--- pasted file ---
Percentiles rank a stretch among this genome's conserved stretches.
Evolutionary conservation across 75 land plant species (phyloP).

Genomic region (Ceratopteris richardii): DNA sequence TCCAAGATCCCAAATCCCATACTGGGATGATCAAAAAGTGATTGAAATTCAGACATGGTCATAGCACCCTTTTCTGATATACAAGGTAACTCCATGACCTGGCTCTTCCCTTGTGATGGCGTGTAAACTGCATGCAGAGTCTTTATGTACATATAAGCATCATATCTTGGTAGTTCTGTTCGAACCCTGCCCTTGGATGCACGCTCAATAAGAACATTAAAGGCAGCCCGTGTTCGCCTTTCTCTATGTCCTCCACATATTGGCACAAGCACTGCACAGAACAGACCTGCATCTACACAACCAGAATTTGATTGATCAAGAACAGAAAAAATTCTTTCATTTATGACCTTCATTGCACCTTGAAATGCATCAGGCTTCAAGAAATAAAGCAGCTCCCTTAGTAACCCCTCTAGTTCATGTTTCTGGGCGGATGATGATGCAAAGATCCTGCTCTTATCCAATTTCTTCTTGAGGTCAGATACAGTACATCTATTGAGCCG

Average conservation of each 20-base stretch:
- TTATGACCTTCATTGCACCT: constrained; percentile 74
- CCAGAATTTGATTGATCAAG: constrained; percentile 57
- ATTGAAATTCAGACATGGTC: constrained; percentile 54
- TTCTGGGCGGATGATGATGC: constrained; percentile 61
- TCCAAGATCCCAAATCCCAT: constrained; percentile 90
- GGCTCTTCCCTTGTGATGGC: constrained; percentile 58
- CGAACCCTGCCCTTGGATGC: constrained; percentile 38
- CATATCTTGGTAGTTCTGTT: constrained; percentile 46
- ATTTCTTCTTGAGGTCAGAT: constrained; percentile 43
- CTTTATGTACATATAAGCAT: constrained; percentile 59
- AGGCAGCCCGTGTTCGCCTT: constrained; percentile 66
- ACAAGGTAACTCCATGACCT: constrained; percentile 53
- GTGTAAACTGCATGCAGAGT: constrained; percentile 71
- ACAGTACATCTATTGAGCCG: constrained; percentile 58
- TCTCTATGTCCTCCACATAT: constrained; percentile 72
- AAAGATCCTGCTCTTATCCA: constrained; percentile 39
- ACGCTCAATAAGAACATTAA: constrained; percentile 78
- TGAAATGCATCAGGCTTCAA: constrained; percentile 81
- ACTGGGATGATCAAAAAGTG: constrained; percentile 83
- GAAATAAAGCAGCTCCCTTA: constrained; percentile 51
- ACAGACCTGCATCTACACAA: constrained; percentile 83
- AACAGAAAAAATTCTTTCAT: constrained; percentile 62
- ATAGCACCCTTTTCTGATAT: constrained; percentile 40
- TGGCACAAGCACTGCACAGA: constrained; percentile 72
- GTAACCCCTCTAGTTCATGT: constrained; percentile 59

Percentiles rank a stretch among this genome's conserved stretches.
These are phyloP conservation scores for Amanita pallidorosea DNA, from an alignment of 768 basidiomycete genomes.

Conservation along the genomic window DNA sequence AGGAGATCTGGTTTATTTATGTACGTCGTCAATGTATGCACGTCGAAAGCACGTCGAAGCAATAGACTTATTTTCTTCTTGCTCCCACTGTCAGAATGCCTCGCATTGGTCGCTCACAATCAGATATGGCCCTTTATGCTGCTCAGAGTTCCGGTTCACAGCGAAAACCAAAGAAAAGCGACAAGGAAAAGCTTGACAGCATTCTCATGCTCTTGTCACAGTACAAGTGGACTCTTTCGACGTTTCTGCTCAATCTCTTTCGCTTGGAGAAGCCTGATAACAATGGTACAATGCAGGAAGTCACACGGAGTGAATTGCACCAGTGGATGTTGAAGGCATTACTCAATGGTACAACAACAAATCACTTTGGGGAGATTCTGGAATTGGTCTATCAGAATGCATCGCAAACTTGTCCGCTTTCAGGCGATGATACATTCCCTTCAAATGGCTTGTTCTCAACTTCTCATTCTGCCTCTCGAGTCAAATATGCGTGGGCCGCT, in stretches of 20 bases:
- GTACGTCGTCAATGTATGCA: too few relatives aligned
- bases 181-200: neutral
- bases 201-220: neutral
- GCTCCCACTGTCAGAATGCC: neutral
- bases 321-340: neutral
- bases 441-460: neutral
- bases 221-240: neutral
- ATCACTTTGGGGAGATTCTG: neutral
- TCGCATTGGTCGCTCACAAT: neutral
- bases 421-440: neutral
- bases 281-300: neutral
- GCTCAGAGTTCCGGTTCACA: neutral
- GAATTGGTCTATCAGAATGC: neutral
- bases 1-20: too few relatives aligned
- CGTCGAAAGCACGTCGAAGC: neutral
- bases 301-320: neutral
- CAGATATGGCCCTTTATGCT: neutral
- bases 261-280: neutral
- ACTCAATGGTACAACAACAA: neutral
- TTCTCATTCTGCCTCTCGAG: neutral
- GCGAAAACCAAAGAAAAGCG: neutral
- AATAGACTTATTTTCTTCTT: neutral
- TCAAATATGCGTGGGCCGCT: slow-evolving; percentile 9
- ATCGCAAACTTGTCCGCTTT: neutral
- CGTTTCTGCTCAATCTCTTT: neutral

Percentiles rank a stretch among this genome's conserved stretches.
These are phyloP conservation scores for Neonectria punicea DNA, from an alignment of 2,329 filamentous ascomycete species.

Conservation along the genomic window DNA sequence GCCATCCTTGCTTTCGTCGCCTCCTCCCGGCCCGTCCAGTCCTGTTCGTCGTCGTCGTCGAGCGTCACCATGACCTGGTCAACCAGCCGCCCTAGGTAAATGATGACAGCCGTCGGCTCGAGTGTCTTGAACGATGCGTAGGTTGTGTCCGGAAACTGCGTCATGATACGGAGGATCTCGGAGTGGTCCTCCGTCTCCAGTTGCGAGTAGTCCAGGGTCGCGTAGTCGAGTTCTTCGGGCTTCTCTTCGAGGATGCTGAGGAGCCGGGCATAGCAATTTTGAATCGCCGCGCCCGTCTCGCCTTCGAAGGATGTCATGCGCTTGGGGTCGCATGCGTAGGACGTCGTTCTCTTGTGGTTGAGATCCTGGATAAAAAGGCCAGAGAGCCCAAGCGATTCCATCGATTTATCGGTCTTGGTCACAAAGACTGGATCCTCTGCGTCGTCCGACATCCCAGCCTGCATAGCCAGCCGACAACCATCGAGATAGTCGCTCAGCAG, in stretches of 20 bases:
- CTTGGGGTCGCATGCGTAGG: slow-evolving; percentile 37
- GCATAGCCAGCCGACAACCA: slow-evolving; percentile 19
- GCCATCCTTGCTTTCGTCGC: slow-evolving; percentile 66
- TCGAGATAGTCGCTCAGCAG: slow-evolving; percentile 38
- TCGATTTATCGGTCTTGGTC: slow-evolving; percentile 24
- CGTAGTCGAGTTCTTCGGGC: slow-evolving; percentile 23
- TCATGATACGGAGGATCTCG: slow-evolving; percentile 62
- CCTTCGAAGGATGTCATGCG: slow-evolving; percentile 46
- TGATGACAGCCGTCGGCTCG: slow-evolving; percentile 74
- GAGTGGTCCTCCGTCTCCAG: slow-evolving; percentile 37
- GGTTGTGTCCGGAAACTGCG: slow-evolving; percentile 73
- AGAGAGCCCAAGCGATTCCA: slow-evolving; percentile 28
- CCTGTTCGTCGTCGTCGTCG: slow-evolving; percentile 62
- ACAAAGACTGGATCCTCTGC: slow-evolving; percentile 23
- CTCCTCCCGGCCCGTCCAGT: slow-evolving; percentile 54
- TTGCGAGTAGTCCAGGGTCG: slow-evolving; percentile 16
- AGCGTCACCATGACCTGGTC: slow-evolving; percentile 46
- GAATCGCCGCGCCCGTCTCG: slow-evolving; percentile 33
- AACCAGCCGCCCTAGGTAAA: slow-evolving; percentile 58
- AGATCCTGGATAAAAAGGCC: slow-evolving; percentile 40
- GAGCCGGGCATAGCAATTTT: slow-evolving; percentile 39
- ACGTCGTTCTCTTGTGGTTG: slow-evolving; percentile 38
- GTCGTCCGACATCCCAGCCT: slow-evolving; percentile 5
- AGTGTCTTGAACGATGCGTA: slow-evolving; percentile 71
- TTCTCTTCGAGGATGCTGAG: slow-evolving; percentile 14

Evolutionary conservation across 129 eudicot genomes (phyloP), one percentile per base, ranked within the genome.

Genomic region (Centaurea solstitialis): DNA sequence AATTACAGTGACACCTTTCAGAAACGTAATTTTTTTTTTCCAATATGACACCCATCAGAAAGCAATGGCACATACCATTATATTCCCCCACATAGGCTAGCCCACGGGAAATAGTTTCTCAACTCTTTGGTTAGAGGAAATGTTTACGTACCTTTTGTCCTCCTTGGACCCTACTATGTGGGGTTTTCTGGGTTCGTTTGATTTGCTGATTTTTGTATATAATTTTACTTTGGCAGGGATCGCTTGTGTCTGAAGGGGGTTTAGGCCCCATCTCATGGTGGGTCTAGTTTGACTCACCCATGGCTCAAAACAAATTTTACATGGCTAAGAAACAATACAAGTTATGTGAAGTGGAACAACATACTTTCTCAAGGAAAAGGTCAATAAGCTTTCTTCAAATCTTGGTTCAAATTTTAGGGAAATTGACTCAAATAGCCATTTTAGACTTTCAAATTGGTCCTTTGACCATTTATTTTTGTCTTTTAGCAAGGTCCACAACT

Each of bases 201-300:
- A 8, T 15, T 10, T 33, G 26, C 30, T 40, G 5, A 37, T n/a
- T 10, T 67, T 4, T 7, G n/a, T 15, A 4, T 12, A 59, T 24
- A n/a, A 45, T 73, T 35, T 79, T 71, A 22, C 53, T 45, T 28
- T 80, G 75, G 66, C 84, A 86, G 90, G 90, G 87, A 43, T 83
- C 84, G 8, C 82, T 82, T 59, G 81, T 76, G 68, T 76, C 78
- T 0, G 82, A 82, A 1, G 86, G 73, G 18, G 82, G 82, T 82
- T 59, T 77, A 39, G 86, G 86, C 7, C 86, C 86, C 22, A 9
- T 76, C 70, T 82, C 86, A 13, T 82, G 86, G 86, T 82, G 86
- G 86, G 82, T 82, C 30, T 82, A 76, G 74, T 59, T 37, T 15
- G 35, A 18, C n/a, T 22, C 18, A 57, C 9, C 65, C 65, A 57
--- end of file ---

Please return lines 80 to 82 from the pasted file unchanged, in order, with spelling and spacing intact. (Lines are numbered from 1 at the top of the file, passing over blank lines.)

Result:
- AGATCCTGGATAAAAAGGCC: slow-evolving; percentile 40
- GAGCCGGGCATAGCAATTTT: slow-evolving; percentile 39
- ACGTCGTTCTCTTGTGGTTG: slow-evolving; percentile 38